Off The Cuff

COMMUNITY LIFE THAT IS AUTHENTIC MAY BE DIFFERENT THAN COMMONLY PERCEIVED

It may not be an exaggeration to say that we have accepted considerable “fake facts” when it comes to “community life”, “fellowship” within the local church.  Talk of “authentic community”,  “real family” and “pseudo fellowship” have long plagued the church.  It is not just the church that has struggled in this realm, but so have all other organizations.  It is a human problem caused by sin.

Nevertheless, when it comes to the local church, this is a trademark, an essential, a DNA marker for us.  But we need to get this “fellowship” thing right.  Frank Honeycutt’s book, PREACHING FOR ADULT CONVERSION (pp. 140-145) contains a number of choice statement on “community”.  They are simply quoted below and provide a balancing perspective on the “koinonia” that is to be a signature characteristic of Christ’s church.  Ponder the statements.

In an individualized and “free” society such as our own, a much more common threat to healthy communities is not the warped expressions of false community, but a common perception that individual submission to corporate wisdom is something akin to slavery. 

We don’t like anyone showing us how we should structure our days, even Jesus.  The widely accepted national assumption is this:  I know what’s best for my own life.  This can easily become a subtle creed, even for a Christian.  I love Richard Rohr’s response to such a creed:  “The forgiveness inherent in our faith teaches that all of us are much larger than the good or bad stories we tell about ourselves.  Please don’t get caught in just ‘my’ story, my hurts, my agenda.  It’s too small ….  It’s not where life is really going to happen.  No wonder the Spirit is described as “flowing water’ and “as a spring inside of you’ (John 4:10-14)….  Strangely, your life is not about ‘you.’  It’s part of a much large stream called God.”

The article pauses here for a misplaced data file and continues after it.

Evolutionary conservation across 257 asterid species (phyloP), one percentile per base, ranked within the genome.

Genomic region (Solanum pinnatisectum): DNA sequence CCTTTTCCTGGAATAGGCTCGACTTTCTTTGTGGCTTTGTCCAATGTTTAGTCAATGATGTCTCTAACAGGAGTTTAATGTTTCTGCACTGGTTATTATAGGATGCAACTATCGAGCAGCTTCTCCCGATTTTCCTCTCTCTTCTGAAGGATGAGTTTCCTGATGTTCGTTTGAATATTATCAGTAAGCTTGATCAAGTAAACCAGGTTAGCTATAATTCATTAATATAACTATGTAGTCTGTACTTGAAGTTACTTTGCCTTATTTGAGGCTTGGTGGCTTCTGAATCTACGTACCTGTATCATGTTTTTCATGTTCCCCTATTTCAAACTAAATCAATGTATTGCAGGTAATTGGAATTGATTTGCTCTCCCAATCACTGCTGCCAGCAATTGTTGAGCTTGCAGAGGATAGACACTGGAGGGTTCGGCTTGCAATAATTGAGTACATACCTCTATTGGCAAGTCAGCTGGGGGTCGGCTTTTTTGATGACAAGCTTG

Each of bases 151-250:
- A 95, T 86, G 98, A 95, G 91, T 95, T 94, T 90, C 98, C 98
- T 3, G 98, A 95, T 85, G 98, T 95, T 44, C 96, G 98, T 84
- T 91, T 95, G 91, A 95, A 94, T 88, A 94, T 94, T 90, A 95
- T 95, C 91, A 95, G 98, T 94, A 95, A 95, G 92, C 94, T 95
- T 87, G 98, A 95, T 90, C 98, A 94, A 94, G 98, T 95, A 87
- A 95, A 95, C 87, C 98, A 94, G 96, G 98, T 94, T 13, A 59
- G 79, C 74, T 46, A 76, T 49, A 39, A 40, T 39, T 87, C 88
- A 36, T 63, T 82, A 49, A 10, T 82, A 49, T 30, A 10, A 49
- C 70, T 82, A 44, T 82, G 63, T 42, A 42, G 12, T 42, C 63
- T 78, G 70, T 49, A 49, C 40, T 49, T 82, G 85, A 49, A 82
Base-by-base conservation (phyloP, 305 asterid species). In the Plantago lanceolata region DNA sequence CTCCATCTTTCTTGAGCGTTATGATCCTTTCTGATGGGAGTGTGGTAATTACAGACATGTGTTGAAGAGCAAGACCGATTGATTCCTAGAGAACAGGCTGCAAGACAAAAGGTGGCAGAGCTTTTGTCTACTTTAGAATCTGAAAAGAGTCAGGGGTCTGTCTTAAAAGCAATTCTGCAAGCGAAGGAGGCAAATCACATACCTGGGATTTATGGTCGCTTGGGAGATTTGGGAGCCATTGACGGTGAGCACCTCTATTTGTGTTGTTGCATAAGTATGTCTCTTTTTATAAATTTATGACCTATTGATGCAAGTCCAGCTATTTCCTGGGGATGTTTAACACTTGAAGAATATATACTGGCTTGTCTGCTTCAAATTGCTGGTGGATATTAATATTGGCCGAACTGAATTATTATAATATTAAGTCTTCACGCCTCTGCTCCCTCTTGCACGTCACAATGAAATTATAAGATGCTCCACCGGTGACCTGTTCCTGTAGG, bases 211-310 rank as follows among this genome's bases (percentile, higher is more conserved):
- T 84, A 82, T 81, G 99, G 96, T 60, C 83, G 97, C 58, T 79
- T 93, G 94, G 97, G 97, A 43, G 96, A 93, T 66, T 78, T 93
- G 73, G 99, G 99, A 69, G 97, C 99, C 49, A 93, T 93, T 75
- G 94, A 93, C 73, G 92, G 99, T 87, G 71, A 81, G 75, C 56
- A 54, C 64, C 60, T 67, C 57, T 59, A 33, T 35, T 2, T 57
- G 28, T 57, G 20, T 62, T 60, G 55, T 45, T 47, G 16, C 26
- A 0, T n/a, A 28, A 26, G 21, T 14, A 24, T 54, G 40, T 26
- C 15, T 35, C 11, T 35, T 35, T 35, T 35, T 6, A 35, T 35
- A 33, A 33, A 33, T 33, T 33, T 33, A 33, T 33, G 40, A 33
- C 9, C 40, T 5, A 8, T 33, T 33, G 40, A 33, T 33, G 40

It ‘s going to be hard for a United States citizen to follow Jesus because  I’ve been taught to cherish and guard my personal freedoms at all costs.  In contrast, Christians do indeed relinquish personal freedoms and embrace the corporate spiritual wisdom of a community that has been forged through centuries of experience, loyalty , suffering and obedience.  … In short, we do not like to be told what to do with our lives.

In close to twenty years as a pastor, I have yet to meet an individual who is growing in Christ apart from a congregation.

The truth of the matter is that authentic community, though immensely powerful and satisfying, is also difficult and draining.

Says one, “the concept that a community can set standards, adopt values, capture conscience, and become authoritative in the life of human beings is not obvious in our culture, and it falls apart without it.”

Quoting Gordon Cosby –  If a community is going to have a life which is an alternative life to the dominant culture and the dominant consciousness, then it must clearly defined what its corporate life is and is not about.  It must clearly prepare people who want to explore that life and are making the transition from non-community to community life. A fundamental difference exists between what the new person has lived through within the dominant society and what they aspire to in this alternative community which is the church.